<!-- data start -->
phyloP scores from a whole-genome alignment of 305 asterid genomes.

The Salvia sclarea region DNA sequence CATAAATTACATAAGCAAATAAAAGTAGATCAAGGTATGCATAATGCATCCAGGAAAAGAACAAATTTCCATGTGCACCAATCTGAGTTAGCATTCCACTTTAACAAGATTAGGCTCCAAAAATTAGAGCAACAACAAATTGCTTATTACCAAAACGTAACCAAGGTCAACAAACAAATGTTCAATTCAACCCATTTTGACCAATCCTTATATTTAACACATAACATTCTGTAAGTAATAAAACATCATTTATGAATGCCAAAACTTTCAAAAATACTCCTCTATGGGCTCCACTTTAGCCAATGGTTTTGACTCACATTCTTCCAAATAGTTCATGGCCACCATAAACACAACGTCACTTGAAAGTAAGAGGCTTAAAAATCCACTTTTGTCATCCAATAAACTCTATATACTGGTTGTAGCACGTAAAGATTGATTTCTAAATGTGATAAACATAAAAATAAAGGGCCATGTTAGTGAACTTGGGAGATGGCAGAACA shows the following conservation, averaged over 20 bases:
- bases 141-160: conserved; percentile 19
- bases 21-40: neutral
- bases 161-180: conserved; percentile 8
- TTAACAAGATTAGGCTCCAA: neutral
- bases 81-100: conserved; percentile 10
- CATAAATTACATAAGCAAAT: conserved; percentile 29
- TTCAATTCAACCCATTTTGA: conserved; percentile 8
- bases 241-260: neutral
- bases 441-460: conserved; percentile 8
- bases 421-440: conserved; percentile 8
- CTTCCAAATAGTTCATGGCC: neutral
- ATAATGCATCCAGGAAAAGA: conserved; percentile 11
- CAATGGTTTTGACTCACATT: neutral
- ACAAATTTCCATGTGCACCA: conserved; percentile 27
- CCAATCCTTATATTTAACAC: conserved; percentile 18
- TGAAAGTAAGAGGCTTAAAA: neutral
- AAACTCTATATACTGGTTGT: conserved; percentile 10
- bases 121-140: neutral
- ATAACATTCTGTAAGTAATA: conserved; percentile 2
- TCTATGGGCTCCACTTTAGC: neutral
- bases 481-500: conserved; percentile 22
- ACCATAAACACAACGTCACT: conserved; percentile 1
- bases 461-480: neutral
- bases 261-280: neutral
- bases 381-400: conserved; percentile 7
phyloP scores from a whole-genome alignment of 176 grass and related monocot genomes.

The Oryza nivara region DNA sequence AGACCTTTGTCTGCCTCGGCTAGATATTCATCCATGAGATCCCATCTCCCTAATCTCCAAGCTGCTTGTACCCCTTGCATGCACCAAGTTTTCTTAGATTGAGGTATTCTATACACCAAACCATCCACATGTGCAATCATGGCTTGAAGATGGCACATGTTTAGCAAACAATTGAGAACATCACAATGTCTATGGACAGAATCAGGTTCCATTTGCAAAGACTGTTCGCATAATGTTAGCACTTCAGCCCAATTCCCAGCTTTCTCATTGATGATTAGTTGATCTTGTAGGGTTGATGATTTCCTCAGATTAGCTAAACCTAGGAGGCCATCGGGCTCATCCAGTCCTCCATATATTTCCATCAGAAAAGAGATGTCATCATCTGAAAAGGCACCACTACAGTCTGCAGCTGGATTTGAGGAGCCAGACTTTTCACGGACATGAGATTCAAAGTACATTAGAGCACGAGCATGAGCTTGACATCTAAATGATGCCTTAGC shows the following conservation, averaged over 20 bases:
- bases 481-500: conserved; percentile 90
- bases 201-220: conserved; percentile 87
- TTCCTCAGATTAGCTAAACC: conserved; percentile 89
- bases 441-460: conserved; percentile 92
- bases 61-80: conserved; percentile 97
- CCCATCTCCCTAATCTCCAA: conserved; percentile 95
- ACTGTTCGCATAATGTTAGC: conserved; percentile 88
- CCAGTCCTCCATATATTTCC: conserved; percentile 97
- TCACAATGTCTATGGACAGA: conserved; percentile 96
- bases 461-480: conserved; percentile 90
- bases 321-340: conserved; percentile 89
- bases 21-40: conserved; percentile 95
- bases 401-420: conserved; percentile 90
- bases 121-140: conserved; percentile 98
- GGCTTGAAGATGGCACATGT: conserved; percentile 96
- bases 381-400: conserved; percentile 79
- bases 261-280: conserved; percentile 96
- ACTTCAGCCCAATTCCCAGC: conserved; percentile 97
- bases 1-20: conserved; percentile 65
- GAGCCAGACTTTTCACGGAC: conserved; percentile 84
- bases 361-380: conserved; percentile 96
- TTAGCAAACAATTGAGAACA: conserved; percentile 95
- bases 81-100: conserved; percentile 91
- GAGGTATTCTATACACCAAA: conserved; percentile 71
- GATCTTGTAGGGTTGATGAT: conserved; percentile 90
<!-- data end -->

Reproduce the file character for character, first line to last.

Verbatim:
phyloP scores from a whole-genome alignment of 305 asterid genomes.

The Salvia sclarea region DNA sequence CATAAATTACATAAGCAAATAAAAGTAGATCAAGGTATGCATAATGCATCCAGGAAAAGAACAAATTTCCATGTGCACCAATCTGAGTTAGCATTCCACTTTAACAAGATTAGGCTCCAAAAATTAGAGCAACAACAAATTGCTTATTACCAAAACGTAACCAAGGTCAACAAACAAATGTTCAATTCAACCCATTTTGACCAATCCTTATATTTAACACATAACATTCTGTAAGTAATAAAACATCATTTATGAATGCCAAAACTTTCAAAAATACTCCTCTATGGGCTCCACTTTAGCCAATGGTTTTGACTCACATTCTTCCAAATAGTTCATGGCCACCATAAACACAACGTCACTTGAAAGTAAGAGGCTTAAAAATCCACTTTTGTCATCCAATAAACTCTATATACTGGTTGTAGCACGTAAAGATTGATTTCTAAATGTGATAAACATAAAAATAAAGGGCCATGTTAGTGAACTTGGGAGATGGCAGAACA shows the following conservation, averaged over 20 bases:
- bases 141-160: conserved; percentile 19
- bases 21-40: neutral
- bases 161-180: conserved; percentile 8
- TTAACAAGATTAGGCTCCAA: neutral
- bases 81-100: conserved; percentile 10
- CATAAATTACATAAGCAAAT: conserved; percentile 29
- TTCAATTCAACCCATTTTGA: conserved; percentile 8
- bases 241-260: neutral
- bases 441-460: conserved; percentile 8
- bases 421-440: conserved; percentile 8
- CTTCCAAATAGTTCATGGCC: neutral
- ATAATGCATCCAGGAAAAGA: conserved; percentile 11
- CAATGGTTTTGACTCACATT: neutral
- ACAAATTTCCATGTGCACCA: conserved; percentile 27
- CCAATCCTTATATTTAACAC: conserved; percentile 18
- TGAAAGTAAGAGGCTTAAAA: neutral
- AAACTCTATATACTGGTTGT: conserved; percentile 10
- bases 121-140: neutral
- ATAACATTCTGTAAGTAATA: conserved; percentile 2
- TCTATGGGCTCCACTTTAGC: neutral
- bases 481-500: conserved; percentile 22
- ACCATAAACACAACGTCACT: conserved; percentile 1
- bases 461-480: neutral
- bases 261-280: neutral
- bases 381-400: conserved; percentile 7
phyloP scores from a whole-genome alignment of 176 grass and related monocot genomes.

The Oryza nivara region DNA sequence AGACCTTTGTCTGCCTCGGCTAGATATTCATCCATGAGATCCCATCTCCCTAATCTCCAAGCTGCTTGTACCCCTTGCATGCACCAAGTTTTCTTAGATTGAGGTATTCTATACACCAAACCATCCACATGTGCAATCATGGCTTGAAGATGGCACATGTTTAGCAAACAATTGAGAACATCACAATGTCTATGGACAGAATCAGGTTCCATTTGCAAAGACTGTTCGCATAATGTTAGCACTTCAGCCCAATTCCCAGCTTTCTCATTGATGATTAGTTGATCTTGTAGGGTTGATGATTTCCTCAGATTAGCTAAACCTAGGAGGCCATCGGGCTCATCCAGTCCTCCATATATTTCCATCAGAAAAGAGATGTCATCATCTGAAAAGGCACCACTACAGTCTGCAGCTGGATTTGAGGAGCCAGACTTTTCACGGACATGAGATTCAAAGTACATTAGAGCACGAGCATGAGCTTGACATCTAAATGATGCCTTAGC shows the following conservation, averaged over 20 bases:
- bases 481-500: conserved; percentile 90
- bases 201-220: conserved; percentile 87
- TTCCTCAGATTAGCTAAACC: conserved; percentile 89
- bases 441-460: conserved; percentile 92
- bases 61-80: conserved; percentile 97
- CCCATCTCCCTAATCTCCAA: conserved; percentile 95
- ACTGTTCGCATAATGTTAGC: conserved; percentile 88
- CCAGTCCTCCATATATTTCC: conserved; percentile 97
- TCACAATGTCTATGGACAGA: conserved; percentile 96
- bases 461-480: conserved; percentile 90
- bases 321-340: conserved; percentile 89
- bases 21-40: conserved; percentile 95
- bases 401-420: conserved; percentile 90
- bases 121-140: conserved; percentile 98
- GGCTTGAAGATGGCACATGT: conserved; percentile 96
- bases 381-400: conserved; percentile 79
- bases 261-280: conserved; percentile 96
- ACTTCAGCCCAATTCCCAGC: conserved; percentile 97
- bases 1-20: conserved; percentile 65
- GAGCCAGACTTTTCACGGAC: conserved; percentile 84
- bases 361-380: conserved; percentile 96
- TTAGCAAACAATTGAGAACA: conserved; percentile 95
- bases 81-100: conserved; percentile 91
- GAGGTATTCTATACACCAAA: conserved; percentile 71
- GATCTTGTAGGGTTGATGAT: conserved; percentile 90